Humans: The Dirty Species

by Aman Sharma on April 19, 2014

Blog 1 Aman Sharma


Aman Sharma                                    Humans: The Dirty Species


Humans leave behind a big mess: the industrial world we live in today results in a polluted environment, a large carbon footprint, and damage to the planet. For example, African waters are experiencing a controversial problem. The waters where whales bearing young live are clashing with humans drilling for oil. Whales share these waters with offshore oilrigs, shipping routes, and harmful toxicants. The overlap of whales with industrial development is threatening the whales and putting them in harm. A study was conducted using satellite-monitored radio tagging of large whales that allowed the science and conservation communities to discover seasonal migration routes that can reduce potential impacts of human activities on whales. Gaining a better understanding of the movement of whales and the overlap with human activities helps to assess the risks to the population and effectively implement conservation strategies.


Whale immersed in oil after oil spill in ocean

The ocean is a source of food for many peoples. This is not the problem. The problem is that the increased technology in fishing equipment, larger ships and new tracking equipment result in a diminished fish stock that is over exploited. Fishing techniques like dredging cause damage to the marine habitats such as the whales in Africa.

The oceans are serving as an international garbage disposal: the water serves for a place to discard sewage, industrial run off and chemicals. The human consequence on the ocean is bioaccumulation, the process where levels of toxic chemicals in organisms increase as they eat each other at each successive trophic level in the food web. Humans eat fish that eat other fish. All the marine pollution created by humans can seriously damage marine habitats and life at sea.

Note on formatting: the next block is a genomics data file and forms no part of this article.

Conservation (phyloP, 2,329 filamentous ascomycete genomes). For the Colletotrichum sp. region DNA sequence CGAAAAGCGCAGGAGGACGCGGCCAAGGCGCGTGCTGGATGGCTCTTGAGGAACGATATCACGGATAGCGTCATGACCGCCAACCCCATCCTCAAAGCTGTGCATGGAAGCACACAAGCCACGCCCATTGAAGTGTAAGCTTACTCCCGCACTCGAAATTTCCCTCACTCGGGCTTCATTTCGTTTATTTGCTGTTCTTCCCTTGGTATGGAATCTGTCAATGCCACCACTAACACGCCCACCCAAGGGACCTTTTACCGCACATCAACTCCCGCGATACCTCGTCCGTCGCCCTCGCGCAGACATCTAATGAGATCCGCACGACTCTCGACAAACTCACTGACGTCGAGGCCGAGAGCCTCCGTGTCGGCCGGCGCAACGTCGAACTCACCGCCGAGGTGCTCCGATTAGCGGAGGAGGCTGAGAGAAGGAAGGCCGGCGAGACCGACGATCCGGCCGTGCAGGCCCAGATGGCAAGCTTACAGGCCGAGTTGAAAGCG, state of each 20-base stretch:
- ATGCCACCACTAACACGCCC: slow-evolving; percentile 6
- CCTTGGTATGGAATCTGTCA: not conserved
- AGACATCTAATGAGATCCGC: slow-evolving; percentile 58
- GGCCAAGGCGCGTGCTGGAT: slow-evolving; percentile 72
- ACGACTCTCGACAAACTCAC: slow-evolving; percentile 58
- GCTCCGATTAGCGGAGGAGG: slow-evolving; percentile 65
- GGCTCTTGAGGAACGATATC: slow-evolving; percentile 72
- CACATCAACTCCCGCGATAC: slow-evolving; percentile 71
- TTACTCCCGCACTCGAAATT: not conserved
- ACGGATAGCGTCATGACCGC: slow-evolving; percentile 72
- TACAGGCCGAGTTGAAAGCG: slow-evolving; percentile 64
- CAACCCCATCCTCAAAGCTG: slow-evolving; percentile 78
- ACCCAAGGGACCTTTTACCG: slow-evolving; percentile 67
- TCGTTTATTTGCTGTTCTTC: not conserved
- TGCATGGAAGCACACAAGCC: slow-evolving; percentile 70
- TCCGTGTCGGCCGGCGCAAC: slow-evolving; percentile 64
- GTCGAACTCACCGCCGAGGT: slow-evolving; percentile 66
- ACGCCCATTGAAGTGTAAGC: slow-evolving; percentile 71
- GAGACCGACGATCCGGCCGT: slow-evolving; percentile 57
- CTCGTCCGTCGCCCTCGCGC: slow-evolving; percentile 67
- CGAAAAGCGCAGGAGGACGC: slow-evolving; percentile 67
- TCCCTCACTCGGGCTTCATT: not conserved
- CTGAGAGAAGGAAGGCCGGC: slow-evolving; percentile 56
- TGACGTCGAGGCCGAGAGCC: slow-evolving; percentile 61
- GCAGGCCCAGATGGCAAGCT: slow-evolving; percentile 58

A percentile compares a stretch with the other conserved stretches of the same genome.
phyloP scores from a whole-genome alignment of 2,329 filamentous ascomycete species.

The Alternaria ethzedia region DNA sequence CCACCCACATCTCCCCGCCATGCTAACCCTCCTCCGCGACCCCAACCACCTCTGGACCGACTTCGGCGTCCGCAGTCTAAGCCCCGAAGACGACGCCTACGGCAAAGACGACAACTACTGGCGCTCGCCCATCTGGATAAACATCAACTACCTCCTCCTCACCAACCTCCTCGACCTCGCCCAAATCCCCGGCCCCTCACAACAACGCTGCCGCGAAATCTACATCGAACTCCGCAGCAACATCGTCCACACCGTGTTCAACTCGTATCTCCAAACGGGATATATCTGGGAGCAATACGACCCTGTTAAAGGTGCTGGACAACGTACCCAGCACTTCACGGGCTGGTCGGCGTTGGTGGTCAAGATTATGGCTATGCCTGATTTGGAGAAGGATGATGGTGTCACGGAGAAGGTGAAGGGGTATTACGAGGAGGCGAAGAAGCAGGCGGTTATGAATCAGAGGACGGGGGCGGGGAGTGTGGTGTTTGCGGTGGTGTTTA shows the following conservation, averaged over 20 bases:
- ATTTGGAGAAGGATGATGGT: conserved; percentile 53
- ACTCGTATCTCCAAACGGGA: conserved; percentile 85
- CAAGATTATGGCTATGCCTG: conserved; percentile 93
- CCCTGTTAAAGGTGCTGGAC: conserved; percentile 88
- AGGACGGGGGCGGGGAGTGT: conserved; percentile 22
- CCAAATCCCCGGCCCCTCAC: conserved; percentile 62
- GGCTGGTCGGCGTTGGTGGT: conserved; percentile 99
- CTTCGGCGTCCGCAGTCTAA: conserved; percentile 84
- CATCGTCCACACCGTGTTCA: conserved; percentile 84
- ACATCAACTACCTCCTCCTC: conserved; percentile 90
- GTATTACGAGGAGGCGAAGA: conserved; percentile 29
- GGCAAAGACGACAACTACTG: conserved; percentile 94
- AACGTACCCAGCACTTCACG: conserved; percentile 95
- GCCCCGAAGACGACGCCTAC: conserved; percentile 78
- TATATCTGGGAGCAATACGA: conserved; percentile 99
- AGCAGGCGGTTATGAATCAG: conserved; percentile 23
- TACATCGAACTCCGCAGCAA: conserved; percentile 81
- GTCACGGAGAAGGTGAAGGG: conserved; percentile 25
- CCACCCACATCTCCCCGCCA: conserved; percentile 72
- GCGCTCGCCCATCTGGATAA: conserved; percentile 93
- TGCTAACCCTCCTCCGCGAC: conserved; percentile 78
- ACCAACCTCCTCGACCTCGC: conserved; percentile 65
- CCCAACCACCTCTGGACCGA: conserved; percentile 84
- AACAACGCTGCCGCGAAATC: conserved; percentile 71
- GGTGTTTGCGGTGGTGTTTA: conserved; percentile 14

Another problem in the sea is carbon. The significant carbon footprint results in ocean acidification. Evidence suggests that human activities caused the amount of carbon dioxide in our atmosphere to rise dramatically. This creates a problem for oceans, because oceans absorb up to 1/3 of all carbon dioxide emissions in our atmosphere. The CO2 absorption causes the pH to decrease, creating a more acidic environment for marine populations.

A cascade of unfortunate events results from marine pollution. Another unwanted result is eutrophication, which is caused by the release of excess nutrients into coastal areas via streams and rivers. Extra nutrients in the sea lead to an abundant amount of phytoplankton growth. When they die, there is a rapid increase in decomposition of the dead organisms by oxygen using bacteria, so oxygen levels are depleted, and death via oxygen starvation occurs abundantly in organisms such as fish.

Overall, the issue of human impact on the environment is problematic and needs to be addressed particularly in the oceans regarding marine life. We cannot afford to spill our sewage, leave a carbon footprint, or create an environment that kills off marine animals.

{ 2 comments… read them below or add one }

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